HALF of all consumers are totally confused by labels on so-called ‘green’ products.
Environment Minister Phil Hogan is now spearheading an EU initiative to roll-out a single recognisable label across all member states, clearly displaying a product’s green credentials and its origin.
Following a two day meeting of environment ministers at Dublin Castle, Mr Hogan said research showed 48pc of consumers were confused by the environmental information they received. But he said he was surprised that this figure was not much higher.
The minister said it had been decided to introduce a single market for green products which would have uniform labels.
“Making it easier for consumers to buy ‘green’ will make it easier for people to make good decisions on products,” Mr Hogan told a press conference today.
He said the Government had opted to impose environmental taxes such as the carbon tax on coal and other solid fuels in preference to raising income tax and other taxes on work.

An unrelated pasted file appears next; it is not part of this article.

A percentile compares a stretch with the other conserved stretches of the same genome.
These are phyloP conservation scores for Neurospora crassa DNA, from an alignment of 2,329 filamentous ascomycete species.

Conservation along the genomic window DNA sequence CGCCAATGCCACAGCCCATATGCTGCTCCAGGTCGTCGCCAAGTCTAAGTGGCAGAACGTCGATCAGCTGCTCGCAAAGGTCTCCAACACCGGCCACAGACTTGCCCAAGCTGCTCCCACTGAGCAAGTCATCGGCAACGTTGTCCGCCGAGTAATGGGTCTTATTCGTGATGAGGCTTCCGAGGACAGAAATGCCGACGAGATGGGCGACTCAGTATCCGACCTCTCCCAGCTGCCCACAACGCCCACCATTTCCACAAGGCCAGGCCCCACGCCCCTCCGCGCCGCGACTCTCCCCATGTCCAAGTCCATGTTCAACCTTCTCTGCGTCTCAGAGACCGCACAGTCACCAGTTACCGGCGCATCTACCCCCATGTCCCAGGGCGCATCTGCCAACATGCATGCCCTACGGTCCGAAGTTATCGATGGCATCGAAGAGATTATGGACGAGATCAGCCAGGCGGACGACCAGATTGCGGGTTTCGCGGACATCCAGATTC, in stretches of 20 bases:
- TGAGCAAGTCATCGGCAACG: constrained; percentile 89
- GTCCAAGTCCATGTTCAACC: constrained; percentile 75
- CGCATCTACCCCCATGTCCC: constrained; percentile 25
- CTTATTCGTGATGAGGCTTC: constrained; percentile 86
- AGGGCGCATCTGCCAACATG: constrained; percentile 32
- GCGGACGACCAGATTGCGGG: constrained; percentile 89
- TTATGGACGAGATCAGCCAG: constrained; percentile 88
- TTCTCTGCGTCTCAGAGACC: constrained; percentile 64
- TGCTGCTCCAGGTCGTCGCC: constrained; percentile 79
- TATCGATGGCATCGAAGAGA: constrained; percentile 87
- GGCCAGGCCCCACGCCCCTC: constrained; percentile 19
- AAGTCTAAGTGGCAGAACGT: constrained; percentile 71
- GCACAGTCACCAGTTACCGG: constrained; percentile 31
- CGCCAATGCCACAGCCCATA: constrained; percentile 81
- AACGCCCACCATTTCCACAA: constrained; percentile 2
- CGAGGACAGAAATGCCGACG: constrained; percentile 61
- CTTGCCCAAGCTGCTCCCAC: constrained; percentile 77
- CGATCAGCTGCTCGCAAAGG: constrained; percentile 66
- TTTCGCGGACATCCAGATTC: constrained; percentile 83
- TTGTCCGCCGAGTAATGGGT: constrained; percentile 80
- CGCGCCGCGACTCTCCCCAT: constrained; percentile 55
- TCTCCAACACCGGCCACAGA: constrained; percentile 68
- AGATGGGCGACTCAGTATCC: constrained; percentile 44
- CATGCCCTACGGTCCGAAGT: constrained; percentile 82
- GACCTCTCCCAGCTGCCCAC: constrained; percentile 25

Placing taxes on products that were environmental damaging helped to protect human health at a time when the Government wanted to limit work taxes.
Accompanied by EU Environment Commissoner Janez Potocnik and Climate Commissioner Connie Hedegaard, Mr Hogan said the two day informal meeting had discussed the proposal to cut greenhouse gas emissions by 40pc by 2030.
He said two negotiating sessions are due to place in Bonn at the end of the month on the shape of a new global climate agreement.
The ministers had also agreed on the need for increased greening of the European economy, through issues such as greener taxes, improved eco-design, and better waste management.